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Saturday, October 01, 2005

Dzing! Perfume And My Carnival Night

Rousseau_carnivalMikhail Bakhtin is a favorite critic who elucidated a favorite author, Francois Rabelais. Bakhtin's writings on the comic violence, bad language, exaggeration, satire, and shape-shifting of Rabelais are a prime example of one genius of elucidation reaching back across an expanse of time to find his component genius of expression.

For the Russian Bakhtin, the Frenchman Rabelais is the greatest example of what he terms "carnivalesque" literature. Ever concerned with the liberation of the human spirit, Bakhtin claims that carnivalesque literature — like the carnivals themselves — broke apart oppressive and mouldy forms of thought and cleared the path for the imagination and the never-ending project of emancipation.

And so like the unexpected carnvial entertainments of an afternoon of Indian Summer float in the skin-warmed calliope notes of L'Artisan Parfumer's Dzing!

An odd scent created to be redolent of the circus, Dzing! is an olfactory crazy quilt that had my mind simulateneously hypnotized and jumping all over.

Here is the warmth of straw-lined animal stalls, the lure of colored lights strung over a parched plot of hayfield, and a striped tent with weird shadows thrown on the walls blasted in patches inside with the seared sugar and intense butter of caramel popcorn.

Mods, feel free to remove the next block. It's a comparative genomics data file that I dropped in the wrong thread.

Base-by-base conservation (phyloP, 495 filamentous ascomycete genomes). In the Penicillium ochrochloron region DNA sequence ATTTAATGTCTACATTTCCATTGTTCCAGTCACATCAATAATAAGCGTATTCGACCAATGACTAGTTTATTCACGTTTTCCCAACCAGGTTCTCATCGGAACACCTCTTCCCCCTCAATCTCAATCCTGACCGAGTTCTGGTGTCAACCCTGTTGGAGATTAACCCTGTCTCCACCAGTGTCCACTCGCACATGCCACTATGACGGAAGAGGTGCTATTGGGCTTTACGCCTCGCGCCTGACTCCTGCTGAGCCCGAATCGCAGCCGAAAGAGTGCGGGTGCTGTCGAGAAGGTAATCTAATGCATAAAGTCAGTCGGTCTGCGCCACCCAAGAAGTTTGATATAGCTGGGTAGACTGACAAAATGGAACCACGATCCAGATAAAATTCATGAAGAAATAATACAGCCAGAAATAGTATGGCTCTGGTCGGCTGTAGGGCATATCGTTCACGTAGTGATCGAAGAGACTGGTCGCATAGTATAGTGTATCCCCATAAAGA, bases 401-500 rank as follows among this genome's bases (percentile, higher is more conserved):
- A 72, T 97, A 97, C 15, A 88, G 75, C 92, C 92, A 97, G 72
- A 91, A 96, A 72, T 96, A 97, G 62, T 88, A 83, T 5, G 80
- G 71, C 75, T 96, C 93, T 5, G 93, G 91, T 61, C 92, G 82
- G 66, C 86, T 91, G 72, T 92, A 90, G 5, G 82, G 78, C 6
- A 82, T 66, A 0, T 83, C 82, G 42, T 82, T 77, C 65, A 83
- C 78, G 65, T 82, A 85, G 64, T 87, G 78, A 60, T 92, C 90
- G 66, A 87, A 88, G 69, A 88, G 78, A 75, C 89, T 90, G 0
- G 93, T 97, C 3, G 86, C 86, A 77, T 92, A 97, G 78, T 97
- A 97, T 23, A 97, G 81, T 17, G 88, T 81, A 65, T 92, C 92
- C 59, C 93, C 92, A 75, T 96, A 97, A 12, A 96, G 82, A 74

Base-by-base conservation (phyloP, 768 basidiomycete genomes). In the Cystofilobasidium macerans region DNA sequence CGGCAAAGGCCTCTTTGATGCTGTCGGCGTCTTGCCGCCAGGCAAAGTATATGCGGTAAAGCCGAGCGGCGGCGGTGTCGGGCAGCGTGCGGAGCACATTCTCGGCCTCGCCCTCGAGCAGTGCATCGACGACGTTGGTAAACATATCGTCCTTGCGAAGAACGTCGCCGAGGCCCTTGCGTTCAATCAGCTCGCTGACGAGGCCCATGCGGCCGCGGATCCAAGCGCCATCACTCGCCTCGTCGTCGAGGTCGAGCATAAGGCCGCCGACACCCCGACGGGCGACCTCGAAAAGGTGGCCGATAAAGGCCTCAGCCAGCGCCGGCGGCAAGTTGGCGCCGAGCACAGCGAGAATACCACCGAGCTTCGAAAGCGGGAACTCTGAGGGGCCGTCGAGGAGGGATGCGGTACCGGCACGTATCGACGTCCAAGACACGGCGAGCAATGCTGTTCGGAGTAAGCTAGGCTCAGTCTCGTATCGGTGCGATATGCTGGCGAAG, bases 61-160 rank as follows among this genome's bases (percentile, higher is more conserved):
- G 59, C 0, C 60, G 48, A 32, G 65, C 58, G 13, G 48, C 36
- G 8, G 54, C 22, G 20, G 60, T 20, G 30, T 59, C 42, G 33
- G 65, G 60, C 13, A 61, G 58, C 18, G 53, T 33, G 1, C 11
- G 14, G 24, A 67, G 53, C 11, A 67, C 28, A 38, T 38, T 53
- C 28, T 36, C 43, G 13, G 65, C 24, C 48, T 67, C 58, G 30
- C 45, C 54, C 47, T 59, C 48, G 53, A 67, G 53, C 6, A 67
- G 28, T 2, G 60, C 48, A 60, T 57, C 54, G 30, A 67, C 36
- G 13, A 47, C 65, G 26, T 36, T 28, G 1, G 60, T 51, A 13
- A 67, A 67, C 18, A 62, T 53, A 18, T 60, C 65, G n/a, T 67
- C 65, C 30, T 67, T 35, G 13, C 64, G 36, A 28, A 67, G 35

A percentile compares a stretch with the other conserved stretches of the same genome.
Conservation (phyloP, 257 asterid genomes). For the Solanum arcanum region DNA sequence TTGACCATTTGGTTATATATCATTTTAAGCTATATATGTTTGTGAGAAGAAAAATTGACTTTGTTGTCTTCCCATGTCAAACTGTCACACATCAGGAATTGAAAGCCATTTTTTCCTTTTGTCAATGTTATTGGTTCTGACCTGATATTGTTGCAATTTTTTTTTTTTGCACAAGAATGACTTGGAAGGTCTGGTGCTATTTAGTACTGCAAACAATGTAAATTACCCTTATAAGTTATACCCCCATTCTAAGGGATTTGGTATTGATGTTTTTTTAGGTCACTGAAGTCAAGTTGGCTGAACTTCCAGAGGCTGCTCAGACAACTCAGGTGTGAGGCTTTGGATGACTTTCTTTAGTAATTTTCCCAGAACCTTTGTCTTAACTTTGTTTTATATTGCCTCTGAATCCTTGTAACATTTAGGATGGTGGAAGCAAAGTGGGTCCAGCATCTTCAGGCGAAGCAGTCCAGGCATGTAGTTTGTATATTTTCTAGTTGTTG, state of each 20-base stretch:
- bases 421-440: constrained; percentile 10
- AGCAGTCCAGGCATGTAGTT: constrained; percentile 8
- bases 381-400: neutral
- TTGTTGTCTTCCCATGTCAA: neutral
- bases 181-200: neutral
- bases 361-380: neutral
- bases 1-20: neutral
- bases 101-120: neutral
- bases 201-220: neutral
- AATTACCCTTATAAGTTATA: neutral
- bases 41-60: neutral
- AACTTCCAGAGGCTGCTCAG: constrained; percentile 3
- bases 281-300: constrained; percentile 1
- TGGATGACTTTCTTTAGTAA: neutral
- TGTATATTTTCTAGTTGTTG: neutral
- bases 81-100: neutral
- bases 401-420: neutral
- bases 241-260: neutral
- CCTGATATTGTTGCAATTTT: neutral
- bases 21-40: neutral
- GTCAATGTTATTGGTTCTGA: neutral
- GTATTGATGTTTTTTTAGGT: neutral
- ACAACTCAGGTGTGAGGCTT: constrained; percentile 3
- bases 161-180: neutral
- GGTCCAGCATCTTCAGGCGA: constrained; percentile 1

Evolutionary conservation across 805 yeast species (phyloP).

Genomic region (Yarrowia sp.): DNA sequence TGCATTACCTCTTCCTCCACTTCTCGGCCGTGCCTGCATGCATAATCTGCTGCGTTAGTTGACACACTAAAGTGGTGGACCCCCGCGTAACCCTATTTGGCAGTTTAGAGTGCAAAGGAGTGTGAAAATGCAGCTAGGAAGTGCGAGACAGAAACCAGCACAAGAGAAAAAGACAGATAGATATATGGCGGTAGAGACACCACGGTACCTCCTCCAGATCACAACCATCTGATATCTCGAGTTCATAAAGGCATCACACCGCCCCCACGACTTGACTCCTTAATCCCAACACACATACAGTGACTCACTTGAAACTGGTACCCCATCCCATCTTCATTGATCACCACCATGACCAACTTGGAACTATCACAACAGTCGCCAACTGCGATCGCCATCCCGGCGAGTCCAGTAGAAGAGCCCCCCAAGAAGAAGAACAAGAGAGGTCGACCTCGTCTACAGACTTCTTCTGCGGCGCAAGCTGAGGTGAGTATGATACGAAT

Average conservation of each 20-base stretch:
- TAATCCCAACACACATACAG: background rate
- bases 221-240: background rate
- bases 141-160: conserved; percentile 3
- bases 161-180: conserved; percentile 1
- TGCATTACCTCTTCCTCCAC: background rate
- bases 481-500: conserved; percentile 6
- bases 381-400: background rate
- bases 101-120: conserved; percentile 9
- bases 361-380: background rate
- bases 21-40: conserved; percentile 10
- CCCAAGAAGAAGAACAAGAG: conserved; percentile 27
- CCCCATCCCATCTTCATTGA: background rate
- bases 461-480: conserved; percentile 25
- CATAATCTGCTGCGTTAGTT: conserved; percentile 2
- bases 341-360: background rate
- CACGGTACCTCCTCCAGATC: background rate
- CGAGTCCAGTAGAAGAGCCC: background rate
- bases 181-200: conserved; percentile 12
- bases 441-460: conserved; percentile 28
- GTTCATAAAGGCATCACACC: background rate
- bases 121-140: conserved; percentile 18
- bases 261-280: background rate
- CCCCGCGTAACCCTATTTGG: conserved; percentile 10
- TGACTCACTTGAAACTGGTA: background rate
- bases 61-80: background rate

Carnival pleasures are by their nature as sensual and fleeting as a mirage. But after the pretty lights are extinguished and the tents are folded, Dzing! predicts the way the night and the year turn in their seasonal groove: the Indian Summer day and autumn move on as midnight and winter advance. Dzing! is a fair text describing what it is like in the small in-between of seasons and time that mark the carnival parenthesis.

Like the the waking dream of a circus, Dzing! is crepuscular and impermanent, but totally necessary and nearly divine.

"Carnival Night" by Henri Rousseau, above.


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A beautiful review of one of my absolute favourites. Thank you!

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